What’s the best PC for star-gazing programs?
QMy eight-year old Pentium PC is fine for general use, but I can’t run astronomy programs such as Gaia and NASA’S Eyes. I feel it’s time for an upgrade to a Windows 10 laptop. Can you advise on suitable processor and graphics specifications? John Fraser
ANASA’S Eyes doesn’t require a very powerful PC, just Windows 7 or higher. Some astronomy programs may need a faster processor, while others may benefit from a graphics card supporting Opengl. Intel’s top-end i7 U-series laptop processors, with their built-in graphics, could be ideal. Dell’s well-made XPS 13 ( www.snipca.com/ 25963, see our review, Issue 496) costs £1,299 with a brand new i7 chip. This has a Full HD screen, giving a clear display that accommodates detailed interfaces.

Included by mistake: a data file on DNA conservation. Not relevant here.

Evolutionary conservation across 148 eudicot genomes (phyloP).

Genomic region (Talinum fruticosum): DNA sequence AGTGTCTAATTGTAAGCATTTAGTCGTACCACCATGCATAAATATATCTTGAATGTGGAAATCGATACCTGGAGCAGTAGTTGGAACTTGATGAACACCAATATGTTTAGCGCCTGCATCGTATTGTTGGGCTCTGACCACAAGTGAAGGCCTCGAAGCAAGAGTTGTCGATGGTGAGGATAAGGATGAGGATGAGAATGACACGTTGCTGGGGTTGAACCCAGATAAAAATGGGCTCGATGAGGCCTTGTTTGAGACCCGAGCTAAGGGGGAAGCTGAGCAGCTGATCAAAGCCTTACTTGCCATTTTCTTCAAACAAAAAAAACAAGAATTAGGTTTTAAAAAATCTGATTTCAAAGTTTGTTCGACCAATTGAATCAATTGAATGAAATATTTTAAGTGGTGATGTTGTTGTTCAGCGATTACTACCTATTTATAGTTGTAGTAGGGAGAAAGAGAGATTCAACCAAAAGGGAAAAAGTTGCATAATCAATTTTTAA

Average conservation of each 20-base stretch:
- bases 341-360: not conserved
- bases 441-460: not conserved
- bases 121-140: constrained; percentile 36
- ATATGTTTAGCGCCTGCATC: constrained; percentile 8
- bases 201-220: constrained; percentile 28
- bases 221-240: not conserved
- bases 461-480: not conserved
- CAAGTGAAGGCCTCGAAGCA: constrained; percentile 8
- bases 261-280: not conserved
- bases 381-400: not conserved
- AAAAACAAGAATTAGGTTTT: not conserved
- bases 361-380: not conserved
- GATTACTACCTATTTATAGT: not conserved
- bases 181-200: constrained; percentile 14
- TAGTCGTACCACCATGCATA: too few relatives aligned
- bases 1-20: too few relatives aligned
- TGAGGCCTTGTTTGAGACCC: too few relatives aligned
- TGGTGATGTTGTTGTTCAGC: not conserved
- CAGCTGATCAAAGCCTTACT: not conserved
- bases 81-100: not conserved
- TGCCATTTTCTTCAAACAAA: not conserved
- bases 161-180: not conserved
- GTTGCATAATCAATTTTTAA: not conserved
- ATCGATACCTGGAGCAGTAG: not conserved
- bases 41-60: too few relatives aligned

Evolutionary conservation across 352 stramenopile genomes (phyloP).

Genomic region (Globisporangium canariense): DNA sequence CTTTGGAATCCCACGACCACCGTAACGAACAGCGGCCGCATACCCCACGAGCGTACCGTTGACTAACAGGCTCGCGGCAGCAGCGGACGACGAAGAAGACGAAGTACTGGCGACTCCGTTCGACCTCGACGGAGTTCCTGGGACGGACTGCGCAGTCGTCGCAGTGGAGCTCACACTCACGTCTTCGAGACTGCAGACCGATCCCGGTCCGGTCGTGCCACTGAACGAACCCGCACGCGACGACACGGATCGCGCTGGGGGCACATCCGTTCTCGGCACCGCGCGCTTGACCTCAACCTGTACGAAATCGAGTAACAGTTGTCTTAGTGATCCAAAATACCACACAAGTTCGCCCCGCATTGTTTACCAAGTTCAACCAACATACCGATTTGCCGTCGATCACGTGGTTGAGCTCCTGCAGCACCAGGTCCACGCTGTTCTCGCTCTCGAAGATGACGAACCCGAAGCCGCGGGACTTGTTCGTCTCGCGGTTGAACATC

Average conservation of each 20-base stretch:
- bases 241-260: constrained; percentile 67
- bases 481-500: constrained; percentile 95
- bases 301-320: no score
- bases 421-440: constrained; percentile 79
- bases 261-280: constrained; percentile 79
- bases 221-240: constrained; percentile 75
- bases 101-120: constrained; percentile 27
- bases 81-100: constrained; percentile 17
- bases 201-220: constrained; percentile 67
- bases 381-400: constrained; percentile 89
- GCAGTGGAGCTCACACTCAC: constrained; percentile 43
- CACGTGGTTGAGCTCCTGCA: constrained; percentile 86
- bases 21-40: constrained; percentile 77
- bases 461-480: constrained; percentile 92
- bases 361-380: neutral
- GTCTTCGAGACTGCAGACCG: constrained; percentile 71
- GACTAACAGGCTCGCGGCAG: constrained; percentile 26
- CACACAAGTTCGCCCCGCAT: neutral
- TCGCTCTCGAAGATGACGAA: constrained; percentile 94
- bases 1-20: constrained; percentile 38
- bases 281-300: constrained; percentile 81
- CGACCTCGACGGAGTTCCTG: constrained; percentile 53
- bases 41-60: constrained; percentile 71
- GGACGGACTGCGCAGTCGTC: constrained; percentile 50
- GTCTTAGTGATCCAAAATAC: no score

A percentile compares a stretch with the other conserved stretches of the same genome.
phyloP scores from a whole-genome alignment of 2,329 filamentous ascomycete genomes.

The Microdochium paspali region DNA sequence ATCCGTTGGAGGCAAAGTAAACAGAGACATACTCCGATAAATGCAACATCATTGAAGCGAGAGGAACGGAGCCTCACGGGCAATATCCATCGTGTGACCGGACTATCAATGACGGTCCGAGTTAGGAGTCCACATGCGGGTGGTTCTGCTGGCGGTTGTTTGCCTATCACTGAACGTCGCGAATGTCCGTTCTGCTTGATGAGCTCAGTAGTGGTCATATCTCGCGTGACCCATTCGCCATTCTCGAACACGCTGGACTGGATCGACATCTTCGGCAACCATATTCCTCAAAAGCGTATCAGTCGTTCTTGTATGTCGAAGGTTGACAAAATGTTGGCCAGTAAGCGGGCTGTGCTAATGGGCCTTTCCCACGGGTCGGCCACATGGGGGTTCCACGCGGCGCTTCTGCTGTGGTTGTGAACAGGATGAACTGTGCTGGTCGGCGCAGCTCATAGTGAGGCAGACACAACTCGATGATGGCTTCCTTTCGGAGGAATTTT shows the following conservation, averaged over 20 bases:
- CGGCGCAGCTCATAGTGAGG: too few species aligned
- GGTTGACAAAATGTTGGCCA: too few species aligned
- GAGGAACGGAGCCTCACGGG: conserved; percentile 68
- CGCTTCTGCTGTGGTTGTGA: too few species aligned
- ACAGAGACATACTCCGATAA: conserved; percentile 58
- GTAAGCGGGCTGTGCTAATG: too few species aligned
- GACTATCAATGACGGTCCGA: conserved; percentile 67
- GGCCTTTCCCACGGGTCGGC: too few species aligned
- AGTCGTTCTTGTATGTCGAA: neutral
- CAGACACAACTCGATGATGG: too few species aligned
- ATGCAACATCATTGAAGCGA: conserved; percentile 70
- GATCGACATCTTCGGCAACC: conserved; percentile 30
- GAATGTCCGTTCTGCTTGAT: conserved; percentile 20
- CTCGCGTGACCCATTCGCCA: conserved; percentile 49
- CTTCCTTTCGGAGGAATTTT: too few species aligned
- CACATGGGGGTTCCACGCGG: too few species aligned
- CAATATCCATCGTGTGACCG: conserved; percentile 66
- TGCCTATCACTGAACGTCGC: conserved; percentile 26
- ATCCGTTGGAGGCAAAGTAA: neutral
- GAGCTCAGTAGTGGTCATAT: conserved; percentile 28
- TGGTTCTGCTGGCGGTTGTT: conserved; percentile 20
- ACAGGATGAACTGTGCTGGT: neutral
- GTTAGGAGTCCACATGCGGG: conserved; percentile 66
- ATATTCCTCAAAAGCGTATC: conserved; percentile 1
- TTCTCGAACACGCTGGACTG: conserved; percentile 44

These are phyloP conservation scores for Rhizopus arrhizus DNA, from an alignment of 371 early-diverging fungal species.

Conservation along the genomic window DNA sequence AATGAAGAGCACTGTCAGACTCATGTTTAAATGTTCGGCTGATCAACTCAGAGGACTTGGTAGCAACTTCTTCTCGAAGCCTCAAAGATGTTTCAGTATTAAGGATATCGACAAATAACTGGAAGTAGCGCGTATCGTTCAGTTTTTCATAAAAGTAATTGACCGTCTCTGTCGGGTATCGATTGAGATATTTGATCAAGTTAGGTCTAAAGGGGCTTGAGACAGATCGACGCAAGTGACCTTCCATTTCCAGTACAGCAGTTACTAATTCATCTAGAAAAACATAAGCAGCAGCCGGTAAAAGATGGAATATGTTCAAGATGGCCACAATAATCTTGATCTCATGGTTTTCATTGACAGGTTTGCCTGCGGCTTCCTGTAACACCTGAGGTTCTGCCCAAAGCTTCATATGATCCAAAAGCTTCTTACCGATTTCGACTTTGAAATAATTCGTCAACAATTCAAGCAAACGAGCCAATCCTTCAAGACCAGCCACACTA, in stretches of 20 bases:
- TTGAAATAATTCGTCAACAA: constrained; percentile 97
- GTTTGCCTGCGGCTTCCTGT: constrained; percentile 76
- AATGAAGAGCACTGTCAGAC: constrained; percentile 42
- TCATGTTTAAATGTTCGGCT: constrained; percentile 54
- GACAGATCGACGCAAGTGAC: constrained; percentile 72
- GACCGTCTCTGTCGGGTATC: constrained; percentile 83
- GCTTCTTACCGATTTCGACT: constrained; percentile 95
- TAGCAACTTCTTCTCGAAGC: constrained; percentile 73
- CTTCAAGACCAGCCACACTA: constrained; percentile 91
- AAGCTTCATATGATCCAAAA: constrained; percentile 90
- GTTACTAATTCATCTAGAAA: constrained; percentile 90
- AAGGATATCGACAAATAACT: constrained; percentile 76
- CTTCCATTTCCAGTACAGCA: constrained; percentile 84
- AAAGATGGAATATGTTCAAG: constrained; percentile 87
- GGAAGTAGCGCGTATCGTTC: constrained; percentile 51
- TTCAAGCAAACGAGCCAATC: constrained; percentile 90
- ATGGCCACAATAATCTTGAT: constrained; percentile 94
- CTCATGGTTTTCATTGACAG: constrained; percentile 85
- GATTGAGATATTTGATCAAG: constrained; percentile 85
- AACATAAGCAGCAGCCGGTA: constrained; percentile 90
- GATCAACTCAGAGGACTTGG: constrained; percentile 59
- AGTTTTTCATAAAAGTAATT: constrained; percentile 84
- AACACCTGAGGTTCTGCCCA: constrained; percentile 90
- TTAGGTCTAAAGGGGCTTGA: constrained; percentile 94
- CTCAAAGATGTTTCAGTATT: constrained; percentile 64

More affordable options are available from manufacturers like Asus: the UX310UA ( www.snipca.com/25965, see Issue 503) is £776 with an even sharper 3200x1800 screen and a decent i5-7200u processor. An i3 system such as Acer’s Swift 3 laptop (£650 from Argos www.snipca.com/25966) would get you Windows 10 and acceptable performance, but has a duller screen. Note that most laptops now have limited SSD storage, so you may need an external hard drive for photos and other data.
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